News

Lawrence Tomlinson’s report on RBS lending found there was evidence it had let some small businesses default

One last tower and Docklands is done

Just over 20 years since development started at Canary Wharf, work is set to begin on the final building. Sarah Arnott reports

Press regulator recruits Lord Grade as it beefs up board

The Press Complaints Commission has named Lord Grade, the former BBC chairman, as one of its new commissioners.

Mark Leftly: Proof that a word in the right ear changes policy

Government made to see sense on migrant cap

Asia's rising powers flex their muscles

Asia's growing confidence is reflected in a rise in the region's share of global mergers and acquisitions. Sean Farrell reports

Top lawyers toast record earnings but revenues fall

Despite the recession causing a fall in the combined billing fees of the UK's 100 biggest law firms for the first time in nearly 20 years, top lawyers are earning more than ever.

Gartmore reinstates fund manager who breached internal rules

Gartmore, the investment group, yesterday reinstated Guillaume Rambourg, the fund manager it suspended last month.

Michael Smyth CBE: British democracy is the victor

The unanimous judgment by the European Court of Human Rights in Strasbourg that an order to hand over a journalistic document infringed the media's right to free expression is a reminder that media freedoms are about more than a balanced defamation law.

Cadbury dismisses 'derisory' Kraft bid

City analysts say 'patient' Kraft will have to bid more than £8 a share for Cadbury

England to host Rugby World Cup

England will host the 2015 Rugby World Cup, the International Rugby Board have announced.

Lloyds prepares search for chairman after Blank quits

Sir Victor to stand down by June 2010 following pressure over HBOS merger

If the City is a law unto itself, it needs lawyers more than ever

Nigel Knowles has grown DLA Piper from Sheffield legal firm to global giant – a feat shortly to be recognised on a visit to the Palace. He tells Simon Evans why a knighthood won’t go to his head

Creditors choose advisers to retrieve $26bn at LyondellBasell

Creditors owed $26bn (£19bn) by LyondellBasell, the world's third-biggest chemical maker which filed for bankruptcy this month, will select advisers this week to retrieve that debt.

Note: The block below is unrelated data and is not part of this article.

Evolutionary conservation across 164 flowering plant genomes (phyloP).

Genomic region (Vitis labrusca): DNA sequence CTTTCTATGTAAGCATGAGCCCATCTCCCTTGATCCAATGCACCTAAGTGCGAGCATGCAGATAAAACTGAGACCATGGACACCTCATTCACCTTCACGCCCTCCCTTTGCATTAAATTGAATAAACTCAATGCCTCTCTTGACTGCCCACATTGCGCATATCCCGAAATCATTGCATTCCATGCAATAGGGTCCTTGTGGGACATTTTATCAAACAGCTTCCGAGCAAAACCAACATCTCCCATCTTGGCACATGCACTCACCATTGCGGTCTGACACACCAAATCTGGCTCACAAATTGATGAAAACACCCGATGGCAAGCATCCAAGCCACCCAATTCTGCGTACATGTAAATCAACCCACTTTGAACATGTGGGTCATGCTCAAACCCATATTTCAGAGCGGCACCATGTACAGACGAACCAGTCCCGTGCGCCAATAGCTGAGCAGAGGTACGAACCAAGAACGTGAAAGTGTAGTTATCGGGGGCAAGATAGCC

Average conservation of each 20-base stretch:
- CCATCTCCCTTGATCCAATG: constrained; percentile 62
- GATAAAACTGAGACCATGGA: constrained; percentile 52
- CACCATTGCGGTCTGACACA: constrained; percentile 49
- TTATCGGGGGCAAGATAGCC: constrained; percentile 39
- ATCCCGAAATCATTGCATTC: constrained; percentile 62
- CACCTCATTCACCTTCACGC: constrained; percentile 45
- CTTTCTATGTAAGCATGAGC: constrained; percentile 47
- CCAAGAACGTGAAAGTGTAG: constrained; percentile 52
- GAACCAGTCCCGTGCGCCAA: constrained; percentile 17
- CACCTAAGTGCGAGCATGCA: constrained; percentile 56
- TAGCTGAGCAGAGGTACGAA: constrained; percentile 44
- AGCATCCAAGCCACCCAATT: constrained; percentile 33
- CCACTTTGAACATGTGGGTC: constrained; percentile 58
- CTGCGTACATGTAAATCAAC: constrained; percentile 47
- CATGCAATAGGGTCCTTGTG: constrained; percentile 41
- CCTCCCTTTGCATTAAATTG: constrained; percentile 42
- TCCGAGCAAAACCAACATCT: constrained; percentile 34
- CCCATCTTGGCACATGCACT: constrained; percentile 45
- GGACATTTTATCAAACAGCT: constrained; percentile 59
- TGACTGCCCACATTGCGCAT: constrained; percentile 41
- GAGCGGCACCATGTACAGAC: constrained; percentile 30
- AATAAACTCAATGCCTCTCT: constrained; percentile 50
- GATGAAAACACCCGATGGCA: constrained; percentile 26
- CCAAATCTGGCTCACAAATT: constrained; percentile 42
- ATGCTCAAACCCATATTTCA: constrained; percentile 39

Credit crisis diary: Plenty of fun in the High Court

The atmosphere at the Northern Rock judicial review hearing got just too hot yesterday. The judge called a short recess so that a window could be opened in court after Lord Grabiner, representing the Government, complained that he was too warm. To laughter, he added: "I'm not blaming Mr [Michael] Beloff," the QC who had just finished a lengthy argument on behalf of RAB Capital. Mr Beloff rather needlessly told the judge he assumed that Lord Grabiner was implying he was full of hot air (we got the joke the first time, thanks) and gave his opponent a wink. Those comical barristers, eh?

Dozens of lawyers to go at Clifford Chance

Clifford Chance, the largest law firm in the world, is to axe 8 per cent of its staff in the City. It warned staff yesterday that 70 to 80 lawyers would be made redundant. Insiders added they would be surprised if many of its peers did not follow with job cuts in the coming months.

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Prices correct as of 17 September 2014
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Pink Floyd have produced some of rock's greatest ever album covers

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London is not bedlam or a cradle of vice. In fact it, as much as anywhere, deserves independence

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